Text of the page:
TL;DR: Developers are beginning to realize that SQL's ACID transaction framework and NoSQL's focus on availability and elasticity need not be mutually exclusive. It is possible to mix and match components in your applications to ensure your customers' needs are met in the most efficient, reliable, and consistent manner possible. The key is to break through the virtual wall separating traditional relational DB design and modern distributed web-scale databases.
Once upon a time, there were SQL databases based on a solid framework that ensured their data was discrete, consistent, and reliable. Then the systems hosting the databases started to spread out -- way, way out. The SQL databases were soon stretched -- or scaled -- to their breaking points, both horizontally and vertically.
A group of intrepid developers soon responded by devising a database structure for widely distributed environments that's based on high-availability, fault tolerance, and perhaps most importantly, stretchability, a.k.a. elasticity or scalability. Web-scale architectures such as NoSQL are premised on the CAP theorem: consistency, availability, and partition tolerance.
The CAP theorem is also referred to as Brewer's theorem after UC Berkeley researcher Eric Brewer. From its introduction the CAP theorem has seemed to be incompatible with SQL's ACID framework: atomicity, consistency, isolation, and durability. ACID is a database transaction system devised by Jim Gray in the 1970s. In distributed systems with multiple nodes, managing transactions in such a framework gets complicated. Sometimes really complicated.
As usually happens when old meets new, the result is an amalgam of traditional approaches and innovative techniques that address changes in technology and users' needs. Now organizations are devising solutions to their app-development needs that adhere to many ACID principles while simultaneously realizing the benefits of Web scale systems.
Debunking the myths surrounding ACID-NoSQL incompatibilities
ACID is intended to ensure the reliability of the transactions that are the heart of any relational DBMS. Conversely, NoSQL emphasizes availability and elasticity over consistency -- promising only "eventual consistency," as DataStax CEO Billy Bosworth describes it in a July 24, 2013, article on InfoWorld.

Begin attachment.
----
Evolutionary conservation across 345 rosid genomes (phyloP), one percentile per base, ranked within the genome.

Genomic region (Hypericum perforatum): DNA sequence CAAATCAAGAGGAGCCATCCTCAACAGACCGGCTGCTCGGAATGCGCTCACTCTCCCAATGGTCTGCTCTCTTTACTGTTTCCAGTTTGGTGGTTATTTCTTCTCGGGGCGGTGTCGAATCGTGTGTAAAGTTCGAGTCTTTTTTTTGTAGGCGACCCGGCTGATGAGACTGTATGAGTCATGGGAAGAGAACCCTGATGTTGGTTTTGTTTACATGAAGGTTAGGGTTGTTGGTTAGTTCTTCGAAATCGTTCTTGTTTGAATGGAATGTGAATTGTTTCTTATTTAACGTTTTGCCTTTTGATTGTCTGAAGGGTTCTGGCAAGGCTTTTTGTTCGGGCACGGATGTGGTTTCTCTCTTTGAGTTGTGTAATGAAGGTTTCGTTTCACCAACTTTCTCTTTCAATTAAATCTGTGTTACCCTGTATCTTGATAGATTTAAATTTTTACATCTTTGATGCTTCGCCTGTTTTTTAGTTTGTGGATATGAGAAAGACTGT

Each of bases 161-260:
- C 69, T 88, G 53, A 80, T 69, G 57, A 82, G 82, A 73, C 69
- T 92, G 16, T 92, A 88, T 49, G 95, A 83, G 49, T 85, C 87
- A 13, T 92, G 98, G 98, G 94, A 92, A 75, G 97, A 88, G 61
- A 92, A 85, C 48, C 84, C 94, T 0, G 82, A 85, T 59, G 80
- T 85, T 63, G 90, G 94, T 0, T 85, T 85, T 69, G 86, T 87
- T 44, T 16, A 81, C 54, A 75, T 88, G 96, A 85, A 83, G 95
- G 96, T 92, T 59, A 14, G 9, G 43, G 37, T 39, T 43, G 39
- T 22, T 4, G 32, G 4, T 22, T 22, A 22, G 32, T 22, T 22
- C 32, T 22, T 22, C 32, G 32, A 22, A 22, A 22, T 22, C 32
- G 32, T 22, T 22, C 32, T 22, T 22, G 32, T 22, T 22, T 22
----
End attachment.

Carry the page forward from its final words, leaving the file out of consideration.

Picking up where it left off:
Bosworth supports his claim that online applications don't require full ACID compliance by citing the mission-critical apps created by such firms as Netflix, eBay, and Instagram that are not ACID-compliant. These and other NoSQL databases are listed on the Planet Cassandra site.
It isn't uncommon for post-relational databases to sacrifice consistency for performance yet still adhere to ACID's atomicity, isolation, and durability requirements. Bosworth points to this ability to mix and match components to create apps representing the bet of both the old and new worlds.
After bumping up against the inherent limits of SQL databases in distributed environments, developers turn to clustering and sharding, but both techniques come with their own management headaches, as Wiqar Chaudry explains in a January 3, 2013, article on Database Trends and Applications.
Companies are taking creative approaches to address the need to maximize their investments in traditional SQL databases while adopting the new technologies required to meet their users' needs. At the MySQL Worldwide Conference & Expo held in April 2014, Tamar Bercovici, an engineering manager at Box, described the company's use of MySQL and the Apache HBase nonrelational distributed DBMS in an integrated production environment.
For Box, the best solution was sharding, which ensured that transactions, joins, and secondary indexes, which don't scale well, will respect all shard boundaries. Box's sharding solution entailed less work than the alternative approaches, but it provided developers with a robust data store they could build on in the long term.
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